Director: I’ll Wait for Sound

Skimming through my CD collection recently, I came across Director’s debut album We Thrive on Big Cities and it got me thinking about their follow-up, I’ll Wait for Sound

After being dropped by Atlantic, I’ll Wait for Sound was released in 2009 on Director’s own label, Crapshoot Economics. Still, I’ll Wait for Sound was a hotly anticipated album due to the success of We Thrive on Big Cities.

However, despite reaching number 11 in the Irish Charts, I’ll Wait for Sound was also the last Director album. I remember being shocked to hear they had disbanded, and listening back to their sophomore album I can’t help but feel they had more to offer.

Sound worth waiting for?

Throw on We Thrive on Big Cities when you’re done reading this and then quickly play I’ll Wait for Sound. Not to spoil either for you, but there is a clear difference between them. When Director first landed on the scene, they were lauded for their indie-pop sound. They were fun, We Thrive on Big Cities was a complete listen, and everyone wanted a piece of them (I think I remember them on The Cafe?). Of course, to come back in 2009 with too similar a record would have been risky enough, but was something too different also a mistake?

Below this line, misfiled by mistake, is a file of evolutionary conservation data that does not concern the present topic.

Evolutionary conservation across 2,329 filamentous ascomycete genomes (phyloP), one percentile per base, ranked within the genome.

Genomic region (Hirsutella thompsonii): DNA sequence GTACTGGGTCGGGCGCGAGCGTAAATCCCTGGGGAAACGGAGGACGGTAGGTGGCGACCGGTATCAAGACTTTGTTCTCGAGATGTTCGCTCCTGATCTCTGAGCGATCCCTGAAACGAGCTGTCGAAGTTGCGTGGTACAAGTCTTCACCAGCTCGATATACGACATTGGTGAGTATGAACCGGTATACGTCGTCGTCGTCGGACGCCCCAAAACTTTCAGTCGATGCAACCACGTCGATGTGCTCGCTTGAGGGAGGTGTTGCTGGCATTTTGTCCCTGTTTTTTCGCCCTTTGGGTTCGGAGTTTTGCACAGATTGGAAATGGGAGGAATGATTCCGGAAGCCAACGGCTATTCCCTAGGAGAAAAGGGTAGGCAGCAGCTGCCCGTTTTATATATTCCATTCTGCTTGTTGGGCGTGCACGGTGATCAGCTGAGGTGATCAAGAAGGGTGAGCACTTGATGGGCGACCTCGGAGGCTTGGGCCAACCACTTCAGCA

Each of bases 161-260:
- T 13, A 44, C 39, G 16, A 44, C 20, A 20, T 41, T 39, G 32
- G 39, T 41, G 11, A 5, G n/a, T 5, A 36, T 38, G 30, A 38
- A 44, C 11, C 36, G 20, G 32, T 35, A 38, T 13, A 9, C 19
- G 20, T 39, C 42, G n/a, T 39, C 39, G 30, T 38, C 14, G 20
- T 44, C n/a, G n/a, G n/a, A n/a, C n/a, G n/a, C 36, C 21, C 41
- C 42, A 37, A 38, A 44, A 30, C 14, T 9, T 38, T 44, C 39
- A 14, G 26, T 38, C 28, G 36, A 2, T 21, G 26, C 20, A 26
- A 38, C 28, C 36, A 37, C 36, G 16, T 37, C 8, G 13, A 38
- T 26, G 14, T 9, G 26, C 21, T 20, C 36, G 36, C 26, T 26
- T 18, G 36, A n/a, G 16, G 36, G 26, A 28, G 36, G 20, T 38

On the grand scheme of things, obviously not. But Director had tapped into a pulse in Irish music and in a sense were our own version of Franz Ferdinand. To go and put out a much darker, more brooding record would have shunned a cohort of fans who had also grown 3 years older.

But, I’ll Wait for Sound is still a good record. ‘Play Pretend’ and ‘Sing It Without a Tune’ were released as singles and are decent tracks. Other standout tracks for me are ‘You See’ and ‘Can’t Go Home’, an eight-minute heavyweight.

Prior to the album’s release, lead singer Michael Moloney said, “You can expect a much harder sound than the first album but mixed with some of the softest, most delicate tracks we’ve ever recorded. I think we’ve captured more of the live essence of Director on this album. We’ve just released a song call ‘Play Pretend’…it’s quite an intense track and an indication of the kind of rocky sound people can expect.”

Moloney wasn’t mincing his words; play the entire album below.

That’s a wrap!

To round off this review, I was half-thinking of doing a ‘Where are they now?’ paragraph. But any research that would lead to places like Facebook or LinkedIn to check profiles would just be creepy, so that section got the cut.

One parting thought however is that Director’s existence may have been all it needed to be. Like any film or story, the band had a beginning, a middle, and an end. They came, did exceptionally well, went through a period of uncertainty, returned, and proved once again they what they were made of. I suppose you could say they were the heroes of their own story.

How great would it be if they returned to complete the trilogy though?

G.M

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